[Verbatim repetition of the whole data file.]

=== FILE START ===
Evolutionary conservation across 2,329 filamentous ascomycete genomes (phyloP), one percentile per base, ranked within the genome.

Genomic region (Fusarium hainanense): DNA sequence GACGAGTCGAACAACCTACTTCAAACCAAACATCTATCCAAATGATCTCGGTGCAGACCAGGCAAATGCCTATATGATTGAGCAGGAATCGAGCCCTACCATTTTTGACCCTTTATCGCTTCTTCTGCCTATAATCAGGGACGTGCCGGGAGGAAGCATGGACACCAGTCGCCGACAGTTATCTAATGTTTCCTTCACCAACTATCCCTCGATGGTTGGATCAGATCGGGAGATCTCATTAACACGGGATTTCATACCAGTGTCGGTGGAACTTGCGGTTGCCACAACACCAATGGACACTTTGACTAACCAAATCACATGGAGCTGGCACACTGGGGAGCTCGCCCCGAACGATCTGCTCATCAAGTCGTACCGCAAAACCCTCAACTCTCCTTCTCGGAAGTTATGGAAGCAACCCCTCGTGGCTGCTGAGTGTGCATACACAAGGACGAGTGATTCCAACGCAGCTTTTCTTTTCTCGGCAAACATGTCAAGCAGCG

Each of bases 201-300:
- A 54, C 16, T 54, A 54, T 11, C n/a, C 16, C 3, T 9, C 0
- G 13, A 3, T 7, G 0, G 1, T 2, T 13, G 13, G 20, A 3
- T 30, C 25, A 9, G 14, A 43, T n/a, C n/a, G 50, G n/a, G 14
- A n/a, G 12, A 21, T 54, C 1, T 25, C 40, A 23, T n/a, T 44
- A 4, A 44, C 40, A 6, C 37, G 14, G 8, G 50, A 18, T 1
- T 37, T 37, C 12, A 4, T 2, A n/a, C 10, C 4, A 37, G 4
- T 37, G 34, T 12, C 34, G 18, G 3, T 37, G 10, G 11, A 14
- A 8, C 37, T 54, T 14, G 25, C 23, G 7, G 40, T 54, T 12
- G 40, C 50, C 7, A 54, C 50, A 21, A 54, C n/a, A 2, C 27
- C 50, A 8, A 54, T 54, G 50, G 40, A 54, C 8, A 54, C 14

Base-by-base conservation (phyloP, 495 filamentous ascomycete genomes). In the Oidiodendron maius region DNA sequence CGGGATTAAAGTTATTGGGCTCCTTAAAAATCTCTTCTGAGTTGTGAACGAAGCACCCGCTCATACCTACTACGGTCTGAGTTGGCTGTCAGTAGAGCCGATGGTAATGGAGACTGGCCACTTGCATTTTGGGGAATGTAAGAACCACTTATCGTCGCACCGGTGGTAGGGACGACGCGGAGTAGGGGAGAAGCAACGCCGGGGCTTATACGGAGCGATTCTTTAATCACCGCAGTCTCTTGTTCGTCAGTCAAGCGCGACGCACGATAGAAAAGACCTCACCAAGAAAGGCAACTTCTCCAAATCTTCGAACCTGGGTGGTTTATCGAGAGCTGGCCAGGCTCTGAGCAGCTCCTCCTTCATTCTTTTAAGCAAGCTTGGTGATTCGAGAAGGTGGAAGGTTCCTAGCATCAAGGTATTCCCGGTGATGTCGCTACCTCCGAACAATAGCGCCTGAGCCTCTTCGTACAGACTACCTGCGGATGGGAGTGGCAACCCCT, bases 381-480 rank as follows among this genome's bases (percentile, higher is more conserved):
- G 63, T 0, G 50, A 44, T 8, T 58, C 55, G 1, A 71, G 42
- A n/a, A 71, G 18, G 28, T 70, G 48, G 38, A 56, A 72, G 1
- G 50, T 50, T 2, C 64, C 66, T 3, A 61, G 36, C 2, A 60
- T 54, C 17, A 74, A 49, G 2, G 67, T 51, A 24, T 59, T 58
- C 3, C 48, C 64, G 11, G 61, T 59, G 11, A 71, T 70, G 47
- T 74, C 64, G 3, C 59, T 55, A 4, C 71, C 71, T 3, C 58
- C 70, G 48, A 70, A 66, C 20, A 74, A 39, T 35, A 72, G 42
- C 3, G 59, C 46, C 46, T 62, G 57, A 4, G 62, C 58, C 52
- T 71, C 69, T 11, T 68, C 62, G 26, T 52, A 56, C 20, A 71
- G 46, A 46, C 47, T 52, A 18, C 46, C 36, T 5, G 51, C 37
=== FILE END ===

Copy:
Evolutionary conservation across 2,329 filamentous ascomycete genomes (phyloP), one percentile per base, ranked within the genome.

Genomic region (Fusarium hainanense): DNA sequence GACGAGTCGAACAACCTACTTCAAACCAAACATCTATCCAAATGATCTCGGTGCAGACCAGGCAAATGCCTATATGATTGAGCAGGAATCGAGCCCTACCATTTTTGACCCTTTATCGCTTCTTCTGCCTATAATCAGGGACGTGCCGGGAGGAAGCATGGACACCAGTCGCCGACAGTTATCTAATGTTTCCTTCACCAACTATCCCTCGATGGTTGGATCAGATCGGGAGATCTCATTAACACGGGATTTCATACCAGTGTCGGTGGAACTTGCGGTTGCCACAACACCAATGGACACTTTGACTAACCAAATCACATGGAGCTGGCACACTGGGGAGCTCGCCCCGAACGATCTGCTCATCAAGTCGTACCGCAAAACCCTCAACTCTCCTTCTCGGAAGTTATGGAAGCAACCCCTCGTGGCTGCTGAGTGTGCATACACAAGGACGAGTGATTCCAACGCAGCTTTTCTTTTCTCGGCAAACATGTCAAGCAGCG

Each of bases 201-300:
- A 54, C 16, T 54, A 54, T 11, C n/a, C 16, C 3, T 9, C 0
- G 13, A 3, T 7, G 0, G 1, T 2, T 13, G 13, G 20, A 3
- T 30, C 25, A 9, G 14, A 43, T n/a, C n/a, G 50, G n/a, G 14
- A n/a, G 12, A 21, T 54, C 1, T 25, C 40, A 23, T n/a, T 44
- A 4, A 44, C 40, A 6, C 37, G 14, G 8, G 50, A 18, T 1
- T 37, T 37, C 12, A 4, T 2, A n/a, C 10, C 4, A 37, G 4
- T 37, G 34, T 12, C 34, G 18, G 3, T 37, G 10, G 11, A 14
- A 8, C 37, T 54, T 14, G 25, C 23, G 7, G 40, T 54, T 12
- G 40, C 50, C 7, A 54, C 50, A 21, A 54, C n/a, A 2, C 27
- C 50, A 8, A 54, T 54, G 50, G 40, A 54, C 8, A 54, C 14

Base-by-base conservation (phyloP, 495 filamentous ascomycete genomes). In the Oidiodendron maius region DNA sequence CGGGATTAAAGTTATTGGGCTCCTTAAAAATCTCTTCTGAGTTGTGAACGAAGCACCCGCTCATACCTACTACGGTCTGAGTTGGCTGTCAGTAGAGCCGATGGTAATGGAGACTGGCCACTTGCATTTTGGGGAATGTAAGAACCACTTATCGTCGCACCGGTGGTAGGGACGACGCGGAGTAGGGGAGAAGCAACGCCGGGGCTTATACGGAGCGATTCTTTAATCACCGCAGTCTCTTGTTCGTCAGTCAAGCGCGACGCACGATAGAAAAGACCTCACCAAGAAAGGCAACTTCTCCAAATCTTCGAACCTGGGTGGTTTATCGAGAGCTGGCCAGGCTCTGAGCAGCTCCTCCTTCATTCTTTTAAGCAAGCTTGGTGATTCGAGAAGGTGGAAGGTTCCTAGCATCAAGGTATTCCCGGTGATGTCGCTACCTCCGAACAATAGCGCCTGAGCCTCTTCGTACAGACTACCTGCGGATGGGAGTGGCAACCCCT, bases 381-480 rank as follows among this genome's bases (percentile, higher is more conserved):
- G 63, T 0, G 50, A 44, T 8, T 58, C 55, G 1, A 71, G 42
- A n/a, A 71, G 18, G 28, T 70, G 48, G 38, A 56, A 72, G 1
- G 50, T 50, T 2, C 64, C 66, T 3, A 61, G 36, C 2, A 60
- T 54, C 17, A 74, A 49, G 2, G 67, T 51, A 24, T 59, T 58
- C 3, C 48, C 64, G 11, G 61, T 59, G 11, A 71, T 70, G 47
- T 74, C 64, G 3, C 59, T 55, A 4, C 71, C 71, T 3, C 58
- C 70, G 48, A 70, A 66, C 20, A 74, A 39, T 35, A 72, G 42
- C 3, G 59, C 46, C 46, T 62, G 57, A 4, G 62, C 58, C 52
- T 71, C 69, T 11, T 68, C 62, G 26, T 52, A 56, C 20, A 71
- G 46, A 46, C 47, T 52, A 18, C 46, C 36, T 5, G 51, C 37